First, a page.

Comics Collective Splash Page!
SPLASH PAGE (noun) - Often the first page of a comic, it is generally a full page image designed to introduce the story and draw readers in.
SDCC and the 2018 Eisner Award Winners
This weekend the San Diego Comic-Con (SDCC) - the industry's largest convention, albeit one with an increasingly heavy focus on nerd-related media as a whole, rather than just comics - was held. Along with the trailer premieres, which included first looks at 2018's Aquaman and 2019's Shazam, new comics and creative team announcements (which I'll try to tackle next weekend), and the like, the event also included the prestigious Eisner Awards - arguably the top award given in the field. Past winners include Alan Moore (Watchmen w/fellow winner Dave Gibbons), Neil Gaiman (Sandman), Brian Michael Bendis (Powers, et al.) Bryan K. Vaughn (Saga), Jeff Smith (Bone), Chris Ware (Acme Novelty Library), Raina Telgemeier (Sisters), Sonny Liew (The Art of Charlie Chan Hock Chye), and many others.
This year's winners include
Saladin Ahmed and Christian Ward's Black Bolt for Best New Series
Roxane Gay, Yona Harvey, Alitha E. Martinez, Afua Richardson, and Ta-Nehisi Coates for Best Limited Series or Story Arc for Black Panther: World of Wakanda
Marjorie Liu and Sana Takeda's Monstress for Best Continuing Series
Emil Ferris's My Favorite Thing is Monsters for Best Graphic Album: New
You can read a complete list of 2018 Eisner Winners (and get some great recommendations) at the Eisner Awards site (https://www.comic-con.org/awards/eisner-awards-current-info) and information about the other nominees in each category here: https://www.comic-con.org/awards/2018-eisner-awards-nominations.
Mini-Review: I Kill Giants (2017)
Director: Anders Walter
Starring: Madison Wolfe, Imogen Poots, Sydney Wade, Rory Jackson, and Zoe Saldana
In a Nutshell: A young girl prepares to protect her New England town from an onslaught of giants, while struggling to convince her family, the school therapist, and her only friend that she's not delusional.
Brief Critique: Adapted by writer Joe Kelly from his graphic novel with artist J. M. Ken Niimura, this relatively low-budget feature had a fairly limited release. It's a shame, because the film handles the shift from fantastic elements to school and family drama extraordinarily well. The visual design captures the home-made feel of Barbara's defenses and traps, while also beautifully rendering the giants and other mystical creatures. Along with that, Wolfe, who plays titular giant-killer, Barbara Thorson, along with Poots as her beleaguered sister, and Saldana as the concerned school psychiatrist all give effectively layered performances.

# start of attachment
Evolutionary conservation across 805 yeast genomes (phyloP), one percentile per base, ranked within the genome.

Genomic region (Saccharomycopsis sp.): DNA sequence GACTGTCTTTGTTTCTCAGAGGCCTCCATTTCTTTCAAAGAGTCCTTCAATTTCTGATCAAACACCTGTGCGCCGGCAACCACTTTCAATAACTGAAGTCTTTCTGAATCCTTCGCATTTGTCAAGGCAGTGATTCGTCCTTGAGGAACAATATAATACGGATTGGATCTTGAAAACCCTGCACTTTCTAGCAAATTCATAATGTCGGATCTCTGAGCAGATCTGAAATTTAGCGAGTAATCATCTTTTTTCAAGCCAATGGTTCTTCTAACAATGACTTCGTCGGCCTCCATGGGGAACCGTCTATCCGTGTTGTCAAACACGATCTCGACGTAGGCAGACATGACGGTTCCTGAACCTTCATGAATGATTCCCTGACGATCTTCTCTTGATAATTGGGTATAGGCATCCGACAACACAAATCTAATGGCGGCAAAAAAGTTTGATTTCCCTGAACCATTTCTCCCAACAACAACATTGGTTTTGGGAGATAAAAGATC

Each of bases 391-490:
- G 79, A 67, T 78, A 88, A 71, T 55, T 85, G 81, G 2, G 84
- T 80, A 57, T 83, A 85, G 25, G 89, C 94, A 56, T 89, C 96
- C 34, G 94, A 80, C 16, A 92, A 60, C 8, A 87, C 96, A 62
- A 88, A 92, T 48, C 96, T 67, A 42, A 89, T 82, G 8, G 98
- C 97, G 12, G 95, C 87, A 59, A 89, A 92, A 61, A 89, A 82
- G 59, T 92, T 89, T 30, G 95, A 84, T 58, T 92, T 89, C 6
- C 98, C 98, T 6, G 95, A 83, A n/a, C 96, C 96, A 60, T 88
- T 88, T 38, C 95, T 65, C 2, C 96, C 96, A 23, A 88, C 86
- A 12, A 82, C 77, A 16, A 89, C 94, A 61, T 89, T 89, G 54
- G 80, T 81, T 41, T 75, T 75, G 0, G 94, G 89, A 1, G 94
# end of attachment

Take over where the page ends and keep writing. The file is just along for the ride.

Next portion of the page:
Verdict: Recommended (Available to stream on Hulu Plus, and to rent or purchase on other streaming services).
My Week in Comics: Jessica Jones #1, Batman #51, and The Life of Captain Marvel #1
Writer Kelly Thompson (Hawkeye, Jem and the Holograms) and artist Mattia De Iulis take the reigns on Jessica Jones, following Jones's creators Brian Michael Bendis and Michael Gaydos and they hit the ground running. Jessica feels a bit less acerbic than usual, but Thompson writes her shifts from detective, to suspect, to wife, to mother, and to former superhero exceptionally well, maintaining her voice throughout. I've never seen De Iulis's artwork before, and it's seriously impressive. Along with really strong rendering, there's some imaginative storytelling (including an effective way to display Jessica's deductive abilities). He handles the inking and coloring, too, and the results are phenomenal. The "dead client in PI's office" set-up isn't super original, but leads into a much more intriguing mystery by the end of the first issue.
Following the widely-reported on Batman/Catwoman wedding issue could be tough. Tom King and artist Lee Weeks don't try to top that, and instead set up an intriguing premise (Bruce Wayne on the jury of a criminal he caught as Batman) to explore the fallout from that storyline. Weeks is one of my favorite artist and rarely does extended runs on books, so that was my primary motivation for jumping back into the Bat-books. I wasn't disappointed. His art is gorgeous, and he's one of the best storytellers in the business. His work is cinematic, not just in the sense of spectacle (which is how it's too often used) but in a creativity and skillfulness in how he chooses to compose/frame each shot and use lighting and shadow for the maximum impact or to convey a particular mood.
This one, sadly, didn't work nearly as well for me. It's intended as a "definitive" origin for the character (who, not coincidentally, is the star of the next MCU film), but rather than just focusing on that origin, writer Margaret Stohl includes an extended present-day story of Carol Danvers returning home to visit her family to reveal previously unknown details about the character. It's all well and good, but most of the family drama is hackneyed and predictable (abusive father, jealous brother, etc). As with the other two books I read this week, there's some fantastic art - this time by Carlos Pacheco and Marguerite Sauvage, but it's not enough to overcome the shortcomings of the writing. There is a development at the end of the issue that might bring me back next month, so we'll see if the book moves into more interesting terrain as it goes on.
Saturday, July 28th: 7pm - 9pm
Green Brain Comics - (from their Facebook page):
It's that time of year again! Save the Date & Join the ladies of Green Brain as we celebrate all things comics. Come hang out and meet other gals who also love comics! In addition to our usual fun activities of crafts, snax, & swag we will also be holding a fundraiser for ComiqueCon! There will be a raffle for cool prizes and a portion of every sale will be donated to ComiqueCon!! More details to come - RSVP to stay up to date! This is a free all ages event!
METRO DETROIT COMIC SHOPS
(click the image to find a shop near you)